Rural Groups Rally to Press Canada to Demand Release of Political Prisoners in Honduras
Looking for justice, on Parliament Hill
A mother and daughter with the full backing of their rural Ontario community are in Ottawa seeking support from the Canadian government for the immediate release of political prisoners in Honduras.
Karen Spring, a human rights activist from Elmvale, Ontario, has lived and worked in Honduras since 2009. Her spouse, Edwin Espinal, has been jailed on disputed charges in a maximum-security prison since January 19. Espinal and 20 other political prisoners were arrested in a wave of violent state repression against protesters following highly controversial general elections in November.
“The Canadian government has paid little attention to escalating human rights abuses in Honduras, while promoting Canadian economic interests over the years,” Spring remarked. “The current Honduran government’s legitimacy rests on its international support, making it urgent that Canada take action to publicly demand the prisoners’ immediate release and that the charges be dropped.”
Edwin Espinal has previously suffered repression and harassment. As a result, the Inter-American Commission on Human Rights ordered in 2010 and 2013 that he be given special protection.
Karen’s mother, Janet Spring, part of the Simcoe County Honduras Rights Monitor, is deeply concerned about the inhumane conditions inflicted on the political prisoners. They are allowed only two hours of sunlight a month, 5-10 minutes of access to water per day, and are exposed to prisoners with TB and who have already been convicted of serious crimes.
“The government has shut down the phone system and refused to allow their lawyers any communication with the political prisoners,” commented Janet Spring. “We have not heard from Edwin in almost three weeks and are very concerned for his safety. We have come to Ottawa seeking justice for our family member and the other prisoners, with support from our whole community.”
On April 18, the Springwater Township Council voted unanimously to demand that the Canadian government intervene in Espinal’s case and that of the other prisoners, including to suspend aid until the overall human rights crisis is adequately addressed.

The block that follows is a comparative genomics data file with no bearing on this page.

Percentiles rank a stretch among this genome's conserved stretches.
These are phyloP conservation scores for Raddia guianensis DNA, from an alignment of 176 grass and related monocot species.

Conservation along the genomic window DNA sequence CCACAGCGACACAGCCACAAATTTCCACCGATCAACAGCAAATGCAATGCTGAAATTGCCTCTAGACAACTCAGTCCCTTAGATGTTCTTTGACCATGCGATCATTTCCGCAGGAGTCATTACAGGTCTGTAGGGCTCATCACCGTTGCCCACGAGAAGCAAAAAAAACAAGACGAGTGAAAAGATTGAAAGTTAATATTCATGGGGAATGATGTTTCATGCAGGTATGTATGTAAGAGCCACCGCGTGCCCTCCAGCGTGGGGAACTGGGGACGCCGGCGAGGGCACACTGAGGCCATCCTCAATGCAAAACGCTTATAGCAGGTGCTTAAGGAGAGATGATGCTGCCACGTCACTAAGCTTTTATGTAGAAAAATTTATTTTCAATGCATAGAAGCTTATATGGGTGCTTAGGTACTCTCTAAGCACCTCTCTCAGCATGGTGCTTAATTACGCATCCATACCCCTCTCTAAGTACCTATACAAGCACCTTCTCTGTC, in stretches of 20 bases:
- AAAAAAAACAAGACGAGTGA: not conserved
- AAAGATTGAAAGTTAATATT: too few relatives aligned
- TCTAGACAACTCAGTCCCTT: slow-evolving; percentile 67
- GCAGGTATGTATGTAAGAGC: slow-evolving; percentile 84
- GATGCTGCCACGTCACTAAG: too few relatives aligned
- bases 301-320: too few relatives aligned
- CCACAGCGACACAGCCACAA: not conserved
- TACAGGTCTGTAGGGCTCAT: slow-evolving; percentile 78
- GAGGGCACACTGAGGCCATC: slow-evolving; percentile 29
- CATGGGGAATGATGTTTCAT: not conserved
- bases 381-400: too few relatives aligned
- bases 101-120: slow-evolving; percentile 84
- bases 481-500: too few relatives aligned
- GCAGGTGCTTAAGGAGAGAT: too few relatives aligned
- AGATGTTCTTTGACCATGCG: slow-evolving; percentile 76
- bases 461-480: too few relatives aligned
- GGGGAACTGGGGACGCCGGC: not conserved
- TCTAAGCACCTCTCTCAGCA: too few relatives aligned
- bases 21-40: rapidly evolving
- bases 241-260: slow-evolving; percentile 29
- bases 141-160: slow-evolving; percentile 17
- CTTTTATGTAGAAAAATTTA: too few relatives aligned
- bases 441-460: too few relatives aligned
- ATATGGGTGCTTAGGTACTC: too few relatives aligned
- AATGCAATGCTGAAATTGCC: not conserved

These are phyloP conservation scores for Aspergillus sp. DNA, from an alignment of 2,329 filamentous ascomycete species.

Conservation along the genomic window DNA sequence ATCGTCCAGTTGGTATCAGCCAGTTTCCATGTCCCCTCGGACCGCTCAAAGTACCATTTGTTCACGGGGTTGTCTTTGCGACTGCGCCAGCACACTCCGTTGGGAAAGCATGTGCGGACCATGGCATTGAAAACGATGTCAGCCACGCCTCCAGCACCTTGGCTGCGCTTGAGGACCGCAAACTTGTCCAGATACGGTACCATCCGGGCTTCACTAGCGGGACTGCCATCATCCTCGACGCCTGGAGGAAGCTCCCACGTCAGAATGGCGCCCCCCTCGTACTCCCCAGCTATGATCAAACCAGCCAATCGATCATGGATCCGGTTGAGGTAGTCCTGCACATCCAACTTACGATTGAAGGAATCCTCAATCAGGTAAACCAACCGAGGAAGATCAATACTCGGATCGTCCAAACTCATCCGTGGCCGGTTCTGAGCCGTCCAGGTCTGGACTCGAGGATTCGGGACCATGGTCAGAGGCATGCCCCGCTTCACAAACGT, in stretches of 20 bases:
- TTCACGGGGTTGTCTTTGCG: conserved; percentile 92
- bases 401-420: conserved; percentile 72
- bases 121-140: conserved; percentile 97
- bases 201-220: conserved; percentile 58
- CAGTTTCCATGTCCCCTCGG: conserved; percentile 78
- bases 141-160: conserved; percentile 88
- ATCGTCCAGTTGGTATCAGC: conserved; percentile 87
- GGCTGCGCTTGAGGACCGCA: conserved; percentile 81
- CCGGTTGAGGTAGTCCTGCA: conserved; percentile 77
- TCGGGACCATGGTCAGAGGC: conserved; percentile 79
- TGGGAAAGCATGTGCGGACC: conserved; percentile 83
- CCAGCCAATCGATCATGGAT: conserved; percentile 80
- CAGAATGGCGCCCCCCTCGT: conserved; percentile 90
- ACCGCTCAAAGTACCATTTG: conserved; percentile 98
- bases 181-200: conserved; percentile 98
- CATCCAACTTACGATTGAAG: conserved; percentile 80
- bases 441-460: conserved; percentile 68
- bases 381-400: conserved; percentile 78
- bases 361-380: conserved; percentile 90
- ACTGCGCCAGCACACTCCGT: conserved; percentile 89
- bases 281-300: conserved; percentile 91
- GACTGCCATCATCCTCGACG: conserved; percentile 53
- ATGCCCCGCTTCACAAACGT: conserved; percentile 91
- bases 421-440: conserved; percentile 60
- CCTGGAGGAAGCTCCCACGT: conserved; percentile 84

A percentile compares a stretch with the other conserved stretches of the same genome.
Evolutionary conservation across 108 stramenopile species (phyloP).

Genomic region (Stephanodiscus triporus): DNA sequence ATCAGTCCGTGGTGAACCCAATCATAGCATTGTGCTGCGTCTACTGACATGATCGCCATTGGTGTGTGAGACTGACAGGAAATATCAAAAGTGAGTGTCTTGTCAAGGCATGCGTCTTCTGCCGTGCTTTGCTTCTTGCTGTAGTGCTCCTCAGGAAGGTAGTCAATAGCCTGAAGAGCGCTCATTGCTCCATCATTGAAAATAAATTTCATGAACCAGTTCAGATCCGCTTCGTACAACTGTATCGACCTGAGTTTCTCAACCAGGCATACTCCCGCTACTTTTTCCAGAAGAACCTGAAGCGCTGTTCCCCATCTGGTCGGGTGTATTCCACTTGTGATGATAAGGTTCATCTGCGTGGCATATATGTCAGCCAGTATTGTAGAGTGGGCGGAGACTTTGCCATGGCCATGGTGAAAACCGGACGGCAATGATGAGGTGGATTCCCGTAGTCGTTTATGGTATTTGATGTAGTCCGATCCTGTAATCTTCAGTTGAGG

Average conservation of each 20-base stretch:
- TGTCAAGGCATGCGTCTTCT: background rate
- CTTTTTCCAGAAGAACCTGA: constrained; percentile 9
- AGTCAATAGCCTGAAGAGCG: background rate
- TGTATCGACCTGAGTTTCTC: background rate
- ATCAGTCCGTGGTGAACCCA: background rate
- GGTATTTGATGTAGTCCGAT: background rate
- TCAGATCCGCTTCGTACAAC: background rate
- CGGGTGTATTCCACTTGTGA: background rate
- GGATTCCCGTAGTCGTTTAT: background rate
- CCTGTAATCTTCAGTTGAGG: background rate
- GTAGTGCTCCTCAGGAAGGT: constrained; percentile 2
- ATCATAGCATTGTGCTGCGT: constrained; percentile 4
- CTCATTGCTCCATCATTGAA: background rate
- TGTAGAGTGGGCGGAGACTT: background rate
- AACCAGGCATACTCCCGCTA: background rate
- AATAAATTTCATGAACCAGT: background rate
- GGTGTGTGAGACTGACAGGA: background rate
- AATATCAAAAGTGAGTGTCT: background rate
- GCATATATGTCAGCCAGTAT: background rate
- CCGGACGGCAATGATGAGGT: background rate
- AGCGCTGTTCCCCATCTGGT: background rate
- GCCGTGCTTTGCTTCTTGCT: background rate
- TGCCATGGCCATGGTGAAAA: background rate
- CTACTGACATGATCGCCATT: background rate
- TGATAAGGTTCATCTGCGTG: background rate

The Springs’ local Members of Parliament, Bruce Stanton (Simcoe North) and Alex Nuttall (Barrie – Springwater – Oro Medonte), hosted the delegation’s press conference in Ottawa to show their support for the immediate release of the political prisoners.
“The Republic of Honduras must protect freedom of assembly and expression, including public, peaceful, political demonstrations,” Stanton stated. “They must honour that obligation and release people like Edwin Espinal, who is in military prison merely for speaking up on behalf of Hondurans.”
The daughter of Berta Cáceres, a world-renowned indigenous activist murdered in Honduras in 2016, added her voice to urge that the Canadian government get involved. Berta Zúniga Cáceres has traveled the world since her mother was assassinated, believing – like the Springs – that political pressure from the international community is necessary to put a stop to the abuses in Honduras.
“The same country that murdered Berta Cáceres shamefully holds political prisoners for protesting against a deadly system that terrorizes its citizens, including human rights defender Edwin Espinal, a friend of my mother’s,” said Cáceres in a written statement. “Canada and other governments must fulfil their duty and do everything within their power to pressure the Honduran government to respect basic human rights and due process.”
Other foreign officials are already speaking out. In the US, sixty congressional representatives have endorsed an Act calling for the suspension of all security assistance to Honduran military and police until such time as human rights violations by Honduran state security forces cease and their perpetrators are brought to justice.
Since November elections in Honduras, at least 23 people have been killed by security forces according to the UN Office of the High Commissioner for Human Rights in Honduras, none of which are being investigated. The Electoral Observation Mission of the Organization of American States (OAS) found that the election was plagued with an “abundance of irregularities and deficiencies” that prevented “full certainty regarding the outcome.”
Ignoring these concerns, the Canadian government recognized the presidential victory claimed by Juan Orlando Hernandez just before Christmas.
The Simcoe County Honduras Rights Monitor will be taking a delegation to Honduras in May to investigate the situation of the political prisoners and to better understand the bilateral relationship between Honduras and Canada. Berta Zúniga Cáceres and the Council of Indigenous and Popular Organizations of Honduras (COPINH) that her mother founded will receive the delegation in Honduras.